Don't get me wrong: Son of Rambow is a fantastic movie. For the right crowd. Centering around two young lads with a desire to remake the Stallone classic themselves, the movie has an unquestionable charm and presence which will make any audience go "Awwww!" in appreciation. Unfortunately, outside of the charm a good majority of the humor and connectedness with the characters is achieved only by two audiences: men old enough to remember when Rambo came out, and children young enough to relate to the two protagonists, Will and Lee.
For the rest of us, the movie is an entertaining ride with a fresh outlook on friendship and a nice heartwarming attitude, but not quite the comedy juggernaut one might suppose from the pre-release trailers.
Even for the 15-25 crowd, however, Son of Rambow is still a good, solid film if you're willing to see it for what it is. Like Bridge to Terabithia, Son of Rambow mixes several genres and morality lessons together throughout the entertainment. (Although there's nothing quite as sad as the twist in Bridge...) It has surprisingly deep messages for a movie about two younger boys, which completely go against the shallow appearance on the surface.
While it's obviously a tale of friendship, the lessons under the skin of the movie are relevant for all ages and people, regardless of time, locale, or culture. And while those in the 15-25 crowd may not have as many laughs as the younger or older audiences, there's still no denying the fact that Son of Rambow offers an invigorating reminder of the power of imagination, and the challenges of growing up.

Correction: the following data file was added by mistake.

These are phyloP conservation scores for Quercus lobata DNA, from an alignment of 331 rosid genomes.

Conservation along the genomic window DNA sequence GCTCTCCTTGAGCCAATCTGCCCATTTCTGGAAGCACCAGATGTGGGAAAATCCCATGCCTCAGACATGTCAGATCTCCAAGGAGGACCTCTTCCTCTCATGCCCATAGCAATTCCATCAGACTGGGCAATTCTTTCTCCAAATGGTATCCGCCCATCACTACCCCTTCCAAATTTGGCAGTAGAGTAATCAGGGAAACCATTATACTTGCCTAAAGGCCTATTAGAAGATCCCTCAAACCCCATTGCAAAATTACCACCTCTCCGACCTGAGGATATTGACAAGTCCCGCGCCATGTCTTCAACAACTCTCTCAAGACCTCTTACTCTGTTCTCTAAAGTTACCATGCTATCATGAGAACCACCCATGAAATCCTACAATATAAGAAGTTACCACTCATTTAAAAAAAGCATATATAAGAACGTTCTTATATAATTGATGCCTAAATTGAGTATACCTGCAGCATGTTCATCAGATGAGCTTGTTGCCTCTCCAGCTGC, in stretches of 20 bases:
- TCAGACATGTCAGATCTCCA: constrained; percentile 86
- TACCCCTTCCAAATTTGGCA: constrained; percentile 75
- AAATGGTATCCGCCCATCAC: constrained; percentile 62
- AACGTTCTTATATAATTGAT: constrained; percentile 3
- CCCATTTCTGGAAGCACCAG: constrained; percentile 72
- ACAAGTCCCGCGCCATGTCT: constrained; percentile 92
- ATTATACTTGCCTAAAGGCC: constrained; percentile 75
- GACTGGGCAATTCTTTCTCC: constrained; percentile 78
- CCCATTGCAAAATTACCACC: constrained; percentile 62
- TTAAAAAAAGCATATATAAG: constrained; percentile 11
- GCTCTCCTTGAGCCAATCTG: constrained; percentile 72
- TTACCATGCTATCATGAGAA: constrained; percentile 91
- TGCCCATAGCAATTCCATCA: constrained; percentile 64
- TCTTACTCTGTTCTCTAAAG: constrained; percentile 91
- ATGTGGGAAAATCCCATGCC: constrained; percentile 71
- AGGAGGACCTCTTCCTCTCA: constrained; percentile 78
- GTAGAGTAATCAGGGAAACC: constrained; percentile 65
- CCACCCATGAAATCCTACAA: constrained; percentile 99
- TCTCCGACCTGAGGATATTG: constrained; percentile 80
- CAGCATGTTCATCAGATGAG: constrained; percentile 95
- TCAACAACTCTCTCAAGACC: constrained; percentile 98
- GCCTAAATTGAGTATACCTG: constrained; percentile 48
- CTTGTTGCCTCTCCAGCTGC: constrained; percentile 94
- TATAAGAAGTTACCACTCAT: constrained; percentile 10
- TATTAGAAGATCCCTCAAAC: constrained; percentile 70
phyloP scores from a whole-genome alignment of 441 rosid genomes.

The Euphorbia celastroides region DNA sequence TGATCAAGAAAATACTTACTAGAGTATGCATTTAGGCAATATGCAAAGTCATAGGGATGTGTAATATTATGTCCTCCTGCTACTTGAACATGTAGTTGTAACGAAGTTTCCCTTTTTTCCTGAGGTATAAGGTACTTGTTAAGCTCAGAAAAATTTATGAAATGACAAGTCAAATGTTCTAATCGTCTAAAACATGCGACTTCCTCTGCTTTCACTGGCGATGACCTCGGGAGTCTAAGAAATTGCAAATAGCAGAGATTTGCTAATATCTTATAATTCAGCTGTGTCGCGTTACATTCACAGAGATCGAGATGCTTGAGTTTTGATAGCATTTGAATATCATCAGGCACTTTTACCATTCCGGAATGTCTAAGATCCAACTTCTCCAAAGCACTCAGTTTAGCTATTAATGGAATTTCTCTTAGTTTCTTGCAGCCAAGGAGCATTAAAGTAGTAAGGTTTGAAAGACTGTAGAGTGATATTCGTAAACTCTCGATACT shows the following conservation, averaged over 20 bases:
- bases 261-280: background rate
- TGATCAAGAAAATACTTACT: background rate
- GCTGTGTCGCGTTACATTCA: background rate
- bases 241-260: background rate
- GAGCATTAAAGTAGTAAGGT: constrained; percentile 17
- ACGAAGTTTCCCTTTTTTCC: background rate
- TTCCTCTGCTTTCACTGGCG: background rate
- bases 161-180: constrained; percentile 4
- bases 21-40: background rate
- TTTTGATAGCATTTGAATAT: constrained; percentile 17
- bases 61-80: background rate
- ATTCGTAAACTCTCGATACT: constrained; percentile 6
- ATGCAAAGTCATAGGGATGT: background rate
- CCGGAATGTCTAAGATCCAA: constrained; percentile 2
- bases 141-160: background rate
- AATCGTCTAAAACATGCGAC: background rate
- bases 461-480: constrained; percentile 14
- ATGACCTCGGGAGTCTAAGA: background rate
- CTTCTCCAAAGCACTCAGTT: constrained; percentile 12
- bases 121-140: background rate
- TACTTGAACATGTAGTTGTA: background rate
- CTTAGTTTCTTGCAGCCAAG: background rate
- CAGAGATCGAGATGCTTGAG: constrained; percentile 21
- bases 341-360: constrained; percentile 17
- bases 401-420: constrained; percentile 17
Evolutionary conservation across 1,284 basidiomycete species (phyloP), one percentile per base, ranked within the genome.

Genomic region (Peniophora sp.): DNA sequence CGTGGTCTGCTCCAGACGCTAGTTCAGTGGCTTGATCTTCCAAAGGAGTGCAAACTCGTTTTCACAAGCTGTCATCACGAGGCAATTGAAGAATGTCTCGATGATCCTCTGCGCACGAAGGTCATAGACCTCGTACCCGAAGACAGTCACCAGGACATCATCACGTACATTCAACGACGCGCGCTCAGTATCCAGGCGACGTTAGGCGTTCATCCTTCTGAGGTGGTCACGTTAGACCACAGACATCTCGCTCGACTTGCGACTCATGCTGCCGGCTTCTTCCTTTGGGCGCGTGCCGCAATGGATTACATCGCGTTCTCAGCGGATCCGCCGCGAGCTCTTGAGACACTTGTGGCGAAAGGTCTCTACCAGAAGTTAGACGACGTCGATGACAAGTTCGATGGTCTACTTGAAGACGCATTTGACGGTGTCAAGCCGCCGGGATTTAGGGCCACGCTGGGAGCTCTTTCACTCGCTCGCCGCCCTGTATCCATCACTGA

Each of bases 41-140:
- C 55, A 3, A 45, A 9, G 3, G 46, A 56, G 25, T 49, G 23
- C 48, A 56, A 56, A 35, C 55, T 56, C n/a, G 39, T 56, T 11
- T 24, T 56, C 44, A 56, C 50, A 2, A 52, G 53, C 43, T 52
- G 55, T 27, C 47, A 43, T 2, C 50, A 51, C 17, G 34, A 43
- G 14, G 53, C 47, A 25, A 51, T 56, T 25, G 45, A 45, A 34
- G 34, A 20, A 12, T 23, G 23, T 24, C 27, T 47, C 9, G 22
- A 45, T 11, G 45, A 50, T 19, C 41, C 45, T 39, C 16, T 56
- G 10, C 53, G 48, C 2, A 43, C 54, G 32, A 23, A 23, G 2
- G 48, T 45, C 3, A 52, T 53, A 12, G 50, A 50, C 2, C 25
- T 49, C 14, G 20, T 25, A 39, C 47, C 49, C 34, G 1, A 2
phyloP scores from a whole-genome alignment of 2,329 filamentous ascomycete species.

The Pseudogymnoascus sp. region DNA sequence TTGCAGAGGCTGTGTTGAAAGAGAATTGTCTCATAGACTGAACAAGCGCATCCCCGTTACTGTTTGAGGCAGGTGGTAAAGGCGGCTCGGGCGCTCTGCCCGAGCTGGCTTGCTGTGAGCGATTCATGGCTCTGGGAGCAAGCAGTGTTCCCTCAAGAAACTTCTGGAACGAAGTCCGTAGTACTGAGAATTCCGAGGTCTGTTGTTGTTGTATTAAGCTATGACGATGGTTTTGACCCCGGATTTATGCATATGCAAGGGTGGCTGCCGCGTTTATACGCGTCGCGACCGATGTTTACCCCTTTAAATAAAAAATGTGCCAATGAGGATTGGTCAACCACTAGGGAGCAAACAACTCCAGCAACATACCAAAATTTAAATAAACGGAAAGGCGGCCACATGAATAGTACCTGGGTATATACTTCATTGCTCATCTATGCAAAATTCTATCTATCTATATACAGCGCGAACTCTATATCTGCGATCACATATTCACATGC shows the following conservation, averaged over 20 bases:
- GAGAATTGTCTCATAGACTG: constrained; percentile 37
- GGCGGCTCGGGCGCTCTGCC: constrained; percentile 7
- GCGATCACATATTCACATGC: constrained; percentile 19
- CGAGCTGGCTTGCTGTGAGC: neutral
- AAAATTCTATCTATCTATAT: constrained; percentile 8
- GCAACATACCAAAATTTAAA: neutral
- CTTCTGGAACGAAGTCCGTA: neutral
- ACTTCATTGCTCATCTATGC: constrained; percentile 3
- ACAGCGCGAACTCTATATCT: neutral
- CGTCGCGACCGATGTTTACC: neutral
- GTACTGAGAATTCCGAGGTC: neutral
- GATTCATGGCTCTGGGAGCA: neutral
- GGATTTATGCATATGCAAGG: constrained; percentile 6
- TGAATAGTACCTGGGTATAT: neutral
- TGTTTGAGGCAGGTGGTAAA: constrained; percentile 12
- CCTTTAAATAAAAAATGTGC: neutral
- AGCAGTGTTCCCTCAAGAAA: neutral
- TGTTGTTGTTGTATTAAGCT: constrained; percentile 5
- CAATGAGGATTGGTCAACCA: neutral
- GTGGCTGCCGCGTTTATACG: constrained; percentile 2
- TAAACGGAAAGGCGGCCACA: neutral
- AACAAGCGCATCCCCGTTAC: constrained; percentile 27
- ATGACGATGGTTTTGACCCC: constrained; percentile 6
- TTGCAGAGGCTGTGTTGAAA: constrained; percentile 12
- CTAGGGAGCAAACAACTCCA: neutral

Content - 3.5/5
What you get out of Son of Rambow depends entirely on who you are, and how close you are to the culture/age of the two protagonists. The 15-25 crowd may see a heartwarming tale of friendship with some underlying lessons, while an older and younger crowd will f ind much more laughs. No matter which grouping you belong to, expect a unique movie with a refreshing take on friendship, and two very promising young actors.
Video - 3/5
I can't tell if I'm spoiled by Blu-Ray or not, but the colors seem to reflect more of the amateur nature of the kids' film and less of a real modern movie. While it certainly adds to the effect, it takes away slightly more than it gives, drawing you out of the moment from time to time.
Audio - 4/5
While there's 5.1 audio and some nice post production present, many of the sound effects rely too heavily on the front speakers, creating an overbalanced feel. The dialogue and other audio factors are all spot-on, but the front-heavy sfx can also draw you out of the moment if you're utilizing 5.1 speakers (or a 5.1 headset) while watching.